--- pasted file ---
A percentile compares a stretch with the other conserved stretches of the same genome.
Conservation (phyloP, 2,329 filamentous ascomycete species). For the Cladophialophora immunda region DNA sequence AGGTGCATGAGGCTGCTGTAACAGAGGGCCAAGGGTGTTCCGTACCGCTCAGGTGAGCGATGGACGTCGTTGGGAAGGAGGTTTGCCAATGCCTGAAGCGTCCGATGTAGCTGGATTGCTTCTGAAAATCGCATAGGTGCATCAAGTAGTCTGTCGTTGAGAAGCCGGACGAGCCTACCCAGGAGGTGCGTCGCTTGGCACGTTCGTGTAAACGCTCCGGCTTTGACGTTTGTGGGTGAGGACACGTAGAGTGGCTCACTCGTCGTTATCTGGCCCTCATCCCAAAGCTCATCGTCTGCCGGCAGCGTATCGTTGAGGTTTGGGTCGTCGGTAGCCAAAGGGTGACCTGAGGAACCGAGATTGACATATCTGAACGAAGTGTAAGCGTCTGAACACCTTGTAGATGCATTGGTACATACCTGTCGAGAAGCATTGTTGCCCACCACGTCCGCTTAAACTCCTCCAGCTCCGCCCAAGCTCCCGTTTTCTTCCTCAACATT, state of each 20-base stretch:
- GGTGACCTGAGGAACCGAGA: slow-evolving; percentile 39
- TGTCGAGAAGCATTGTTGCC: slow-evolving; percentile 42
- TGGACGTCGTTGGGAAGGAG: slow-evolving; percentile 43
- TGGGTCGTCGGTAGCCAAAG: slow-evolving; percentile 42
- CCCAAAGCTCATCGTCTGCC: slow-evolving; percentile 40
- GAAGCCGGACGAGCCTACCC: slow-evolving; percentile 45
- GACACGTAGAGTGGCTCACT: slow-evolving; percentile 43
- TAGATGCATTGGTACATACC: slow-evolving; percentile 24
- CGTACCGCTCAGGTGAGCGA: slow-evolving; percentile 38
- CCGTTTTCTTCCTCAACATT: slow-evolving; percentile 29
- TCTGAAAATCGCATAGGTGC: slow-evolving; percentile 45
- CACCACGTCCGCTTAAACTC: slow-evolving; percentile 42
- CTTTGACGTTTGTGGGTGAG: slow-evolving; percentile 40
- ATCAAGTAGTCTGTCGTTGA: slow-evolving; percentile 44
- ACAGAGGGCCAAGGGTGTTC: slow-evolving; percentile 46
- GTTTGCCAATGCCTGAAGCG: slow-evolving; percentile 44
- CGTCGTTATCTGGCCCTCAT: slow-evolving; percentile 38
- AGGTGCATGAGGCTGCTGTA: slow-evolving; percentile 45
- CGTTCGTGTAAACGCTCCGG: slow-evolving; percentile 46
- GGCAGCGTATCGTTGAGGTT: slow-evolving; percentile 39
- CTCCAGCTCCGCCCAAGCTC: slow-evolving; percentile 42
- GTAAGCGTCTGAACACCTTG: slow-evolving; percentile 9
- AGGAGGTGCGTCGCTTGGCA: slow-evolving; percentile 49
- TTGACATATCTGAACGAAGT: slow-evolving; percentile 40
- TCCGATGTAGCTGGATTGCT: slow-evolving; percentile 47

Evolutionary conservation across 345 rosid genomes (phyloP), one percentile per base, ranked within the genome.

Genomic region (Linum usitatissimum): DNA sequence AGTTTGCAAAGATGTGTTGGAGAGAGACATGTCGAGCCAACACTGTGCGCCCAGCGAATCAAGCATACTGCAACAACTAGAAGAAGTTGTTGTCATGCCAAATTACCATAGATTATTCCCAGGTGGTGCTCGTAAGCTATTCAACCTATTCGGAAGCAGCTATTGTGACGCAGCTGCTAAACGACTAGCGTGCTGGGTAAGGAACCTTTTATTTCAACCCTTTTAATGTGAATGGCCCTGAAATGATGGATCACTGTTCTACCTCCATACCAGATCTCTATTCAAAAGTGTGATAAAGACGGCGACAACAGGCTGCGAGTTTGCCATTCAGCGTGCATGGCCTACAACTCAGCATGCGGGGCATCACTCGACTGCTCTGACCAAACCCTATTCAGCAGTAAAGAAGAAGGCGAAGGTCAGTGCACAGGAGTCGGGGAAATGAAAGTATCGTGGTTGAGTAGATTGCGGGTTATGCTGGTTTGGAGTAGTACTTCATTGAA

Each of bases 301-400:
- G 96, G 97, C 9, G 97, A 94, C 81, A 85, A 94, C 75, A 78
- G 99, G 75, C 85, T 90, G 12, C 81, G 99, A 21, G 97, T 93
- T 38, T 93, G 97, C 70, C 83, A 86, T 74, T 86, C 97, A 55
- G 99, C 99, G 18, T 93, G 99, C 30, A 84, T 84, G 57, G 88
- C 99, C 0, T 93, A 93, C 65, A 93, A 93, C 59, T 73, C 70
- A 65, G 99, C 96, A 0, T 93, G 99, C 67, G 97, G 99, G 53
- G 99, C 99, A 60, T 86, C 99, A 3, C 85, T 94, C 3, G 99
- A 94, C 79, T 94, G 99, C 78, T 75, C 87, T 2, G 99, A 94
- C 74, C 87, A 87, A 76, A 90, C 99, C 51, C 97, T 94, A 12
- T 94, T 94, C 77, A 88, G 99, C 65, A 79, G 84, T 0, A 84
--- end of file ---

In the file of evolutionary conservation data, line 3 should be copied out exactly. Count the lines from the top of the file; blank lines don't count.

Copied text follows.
- GGTGACCTGAGGAACCGAGA: slow-evolving; percentile 39